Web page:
Highlights:

We surprised Conor’s sister in Omaha for her college graduation! The look on Ashley’s face when she saw us was priceless. We spent a lovely 2 days in Nebraska with my in-laws, and parted with tearful promises that they would visit us soon at Camp Lejeune.

Conor got two tattoos! On his feet (ouch!)

No speeding tickets or car crashes, and we are still speaking to each other 🙂

tattoo.jpg
Conor realizing just how much feet tattoos hurt

Lowlights:

Vomit. So much vomit.

The disturbing amount of religious billboards damning us to hell as we drove through middle America. Why do people pay money to advertise messages of hate and judgment?

Road food. I can only eat so many burgers, and I think we gained about 5 pounds each.

camp lejeune
Hello, Camp Lejeune!

 

But, despite it all, we are here. We have an appointment tomorrow with Mike Wood from Neptune Yachts to look at the boats! After everything it took to get this far, it will be surreal to climb aboard. Fun boat updates to come!

Love,

Taylor and Conor

80s Rock Anthems and Audiobooks

Drum roll please…WE ARE ON THE ROAD! After all those months of preparation, interim living, and tying up loose ends, we’ve finally left the Golden State. Conor and I packed up the car early on Monday morning and drove toward the rising sun. I promised myself that I would give an update every day, but failed on the first day (of course) so here is how the first TWO days of the trip have gone:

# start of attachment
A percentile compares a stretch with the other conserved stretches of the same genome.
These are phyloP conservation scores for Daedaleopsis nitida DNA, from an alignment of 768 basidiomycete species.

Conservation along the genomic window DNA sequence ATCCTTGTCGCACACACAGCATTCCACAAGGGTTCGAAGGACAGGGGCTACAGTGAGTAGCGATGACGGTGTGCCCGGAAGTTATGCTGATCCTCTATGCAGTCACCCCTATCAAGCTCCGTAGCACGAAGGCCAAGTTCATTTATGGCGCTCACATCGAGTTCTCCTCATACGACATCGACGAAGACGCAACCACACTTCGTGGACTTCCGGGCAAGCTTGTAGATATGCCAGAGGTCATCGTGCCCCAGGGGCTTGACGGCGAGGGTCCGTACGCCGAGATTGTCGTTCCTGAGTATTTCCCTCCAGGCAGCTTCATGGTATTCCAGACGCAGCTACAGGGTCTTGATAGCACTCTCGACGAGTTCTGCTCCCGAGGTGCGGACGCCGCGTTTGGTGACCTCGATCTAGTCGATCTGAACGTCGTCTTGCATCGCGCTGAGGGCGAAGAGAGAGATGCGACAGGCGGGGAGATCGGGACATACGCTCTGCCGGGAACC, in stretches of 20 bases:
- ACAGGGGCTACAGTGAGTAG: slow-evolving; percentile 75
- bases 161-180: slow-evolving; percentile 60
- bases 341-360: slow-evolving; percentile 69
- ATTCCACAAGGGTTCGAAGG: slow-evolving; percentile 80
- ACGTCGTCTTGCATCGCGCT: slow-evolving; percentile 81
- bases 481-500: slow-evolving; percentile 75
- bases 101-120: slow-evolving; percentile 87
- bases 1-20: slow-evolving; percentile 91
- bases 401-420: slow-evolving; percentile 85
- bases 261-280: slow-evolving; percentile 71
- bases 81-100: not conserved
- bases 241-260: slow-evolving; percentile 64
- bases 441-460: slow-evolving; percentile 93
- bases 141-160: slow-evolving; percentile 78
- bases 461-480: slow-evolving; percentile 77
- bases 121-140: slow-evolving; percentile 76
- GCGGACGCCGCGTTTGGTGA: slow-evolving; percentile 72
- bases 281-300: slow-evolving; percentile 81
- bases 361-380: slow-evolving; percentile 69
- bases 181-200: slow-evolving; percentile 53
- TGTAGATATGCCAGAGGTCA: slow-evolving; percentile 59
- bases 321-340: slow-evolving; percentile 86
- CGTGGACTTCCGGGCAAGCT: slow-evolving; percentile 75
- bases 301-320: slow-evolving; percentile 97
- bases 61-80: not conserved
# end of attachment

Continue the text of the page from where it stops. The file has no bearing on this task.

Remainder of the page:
Day 1 was a long haul—San Clemente to Albuquerque (12 hrs)

Highlight: Stopping for lunch to visit my WONDERFUL great-aunt and great-uncle in Prescott, AZ. I hadn’t seen them in years, and they are very much my ‘grandparents’ in every sense of the word.

Lowlight: When Conor accidentally dumped an entire bowl full of wet dog food onto my lap. I don’t know who was less pleased, me or Scout.

 

Day 2 was Albuquerque to Colorado Springs (6 hours)

Highlight: Visiting the candy store in NM that supplied the blue ‘meth’ rock candy for Breaking Bad (see my badass self below) and walking around Old Town.

breaking bad

Lowlight: It’s freaking freezing in Colorado. Like, there’s snow on the ground. In May. I don’t understand.

 

I almost forgot to thank our lovely California friends for a great send-off! We decided that instead of tearful goodbyes, we wanted to make it a happy ‘see you later’ event, so all of our friends joined us for an Open House at an outdoor bar. We had a steady stream of people coming by all day to drink a beer, wish us luck, and give us hugs! (Disclaimer—I may have cried a bit once it was over).

bon voyage

Time for sleep before our next adventure tomorrow.

Love,

Taylor and Conor